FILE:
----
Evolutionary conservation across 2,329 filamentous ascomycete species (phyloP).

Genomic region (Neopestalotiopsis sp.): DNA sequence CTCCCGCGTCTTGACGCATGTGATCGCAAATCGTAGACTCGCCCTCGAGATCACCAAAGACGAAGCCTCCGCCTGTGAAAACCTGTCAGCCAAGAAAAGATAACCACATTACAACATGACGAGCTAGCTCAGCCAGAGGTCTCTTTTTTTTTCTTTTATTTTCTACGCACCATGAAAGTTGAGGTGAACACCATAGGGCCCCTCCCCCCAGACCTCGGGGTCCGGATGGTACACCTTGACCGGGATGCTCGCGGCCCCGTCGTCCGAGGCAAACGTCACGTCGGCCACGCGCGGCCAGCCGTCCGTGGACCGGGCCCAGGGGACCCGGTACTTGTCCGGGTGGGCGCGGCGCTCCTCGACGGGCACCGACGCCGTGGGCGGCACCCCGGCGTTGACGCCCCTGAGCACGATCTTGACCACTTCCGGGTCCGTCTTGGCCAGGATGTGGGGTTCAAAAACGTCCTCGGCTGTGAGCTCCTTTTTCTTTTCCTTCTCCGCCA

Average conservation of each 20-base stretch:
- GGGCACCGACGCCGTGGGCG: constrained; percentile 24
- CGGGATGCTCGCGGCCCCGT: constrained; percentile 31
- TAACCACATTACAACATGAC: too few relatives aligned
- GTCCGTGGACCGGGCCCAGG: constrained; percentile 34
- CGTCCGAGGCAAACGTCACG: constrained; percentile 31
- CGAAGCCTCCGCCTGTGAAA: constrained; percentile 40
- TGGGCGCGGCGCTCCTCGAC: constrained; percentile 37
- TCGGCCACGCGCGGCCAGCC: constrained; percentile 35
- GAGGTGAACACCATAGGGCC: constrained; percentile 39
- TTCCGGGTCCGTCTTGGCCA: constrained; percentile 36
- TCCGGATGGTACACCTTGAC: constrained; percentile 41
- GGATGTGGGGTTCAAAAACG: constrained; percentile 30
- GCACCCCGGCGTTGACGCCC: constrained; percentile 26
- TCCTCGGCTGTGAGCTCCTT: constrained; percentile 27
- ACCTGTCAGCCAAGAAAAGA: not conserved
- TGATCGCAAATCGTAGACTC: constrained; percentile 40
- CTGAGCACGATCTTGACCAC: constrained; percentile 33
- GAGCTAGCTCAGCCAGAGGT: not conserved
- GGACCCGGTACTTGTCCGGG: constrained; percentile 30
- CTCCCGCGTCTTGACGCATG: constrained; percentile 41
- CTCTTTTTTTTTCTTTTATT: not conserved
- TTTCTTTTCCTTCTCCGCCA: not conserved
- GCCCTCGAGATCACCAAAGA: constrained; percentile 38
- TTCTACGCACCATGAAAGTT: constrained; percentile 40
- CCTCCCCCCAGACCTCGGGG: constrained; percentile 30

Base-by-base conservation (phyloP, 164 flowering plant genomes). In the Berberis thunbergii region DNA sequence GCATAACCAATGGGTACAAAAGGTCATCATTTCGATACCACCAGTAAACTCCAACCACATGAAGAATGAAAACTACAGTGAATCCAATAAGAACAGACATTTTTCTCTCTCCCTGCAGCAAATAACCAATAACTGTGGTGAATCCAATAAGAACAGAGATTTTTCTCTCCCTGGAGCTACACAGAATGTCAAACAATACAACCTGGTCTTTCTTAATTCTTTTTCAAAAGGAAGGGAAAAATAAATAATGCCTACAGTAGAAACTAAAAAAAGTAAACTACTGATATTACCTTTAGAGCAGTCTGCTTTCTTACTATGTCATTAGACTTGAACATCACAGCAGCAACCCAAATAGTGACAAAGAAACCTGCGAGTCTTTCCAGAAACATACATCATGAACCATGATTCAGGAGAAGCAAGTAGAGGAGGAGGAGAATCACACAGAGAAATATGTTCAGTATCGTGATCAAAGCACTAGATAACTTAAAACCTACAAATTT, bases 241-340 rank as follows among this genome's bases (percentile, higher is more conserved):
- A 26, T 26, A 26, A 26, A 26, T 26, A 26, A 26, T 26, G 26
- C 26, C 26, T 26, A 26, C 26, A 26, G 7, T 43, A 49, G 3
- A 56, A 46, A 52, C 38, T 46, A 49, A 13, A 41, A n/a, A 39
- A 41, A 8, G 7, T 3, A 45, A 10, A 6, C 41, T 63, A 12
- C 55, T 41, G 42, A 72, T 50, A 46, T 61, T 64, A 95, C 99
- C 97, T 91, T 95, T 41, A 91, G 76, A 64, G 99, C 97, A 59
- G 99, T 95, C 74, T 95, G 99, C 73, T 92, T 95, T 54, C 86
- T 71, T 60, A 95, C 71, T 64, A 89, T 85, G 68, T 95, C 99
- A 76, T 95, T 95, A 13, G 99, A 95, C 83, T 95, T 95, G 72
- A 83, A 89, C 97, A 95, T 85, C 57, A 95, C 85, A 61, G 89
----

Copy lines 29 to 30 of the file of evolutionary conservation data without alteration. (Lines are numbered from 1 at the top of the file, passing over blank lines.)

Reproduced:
Base-by-base conservation (phyloP, 164 flowering plant genomes). In the Berberis thunbergii region DNA sequence GCATAACCAATGGGTACAAAAGGTCATCATTTCGATACCACCAGTAAACTCCAACCACATGAAGAATGAAAACTACAGTGAATCCAATAAGAACAGACATTTTTCTCTCTCCCTGCAGCAAATAACCAATAACTGTGGTGAATCCAATAAGAACAGAGATTTTTCTCTCCCTGGAGCTACACAGAATGTCAAACAATACAACCTGGTCTTTCTTAATTCTTTTTCAAAAGGAAGGGAAAAATAAATAATGCCTACAGTAGAAACTAAAAAAAGTAAACTACTGATATTACCTTTAGAGCAGTCTGCTTTCTTACTATGTCATTAGACTTGAACATCACAGCAGCAACCCAAATAGTGACAAAGAAACCTGCGAGTCTTTCCAGAAACATACATCATGAACCATGATTCAGGAGAAGCAAGTAGAGGAGGAGGAGAATCACACAGAGAAATATGTTCAGTATCGTGATCAAAGCACTAGATAACTTAAAACCTACAAATTT, bases 241-340 rank as follows among this genome's bases (percentile, higher is more conserved):
- A 26, T 26, A 26, A 26, A 26, T 26, A 26, A 26, T 26, G 26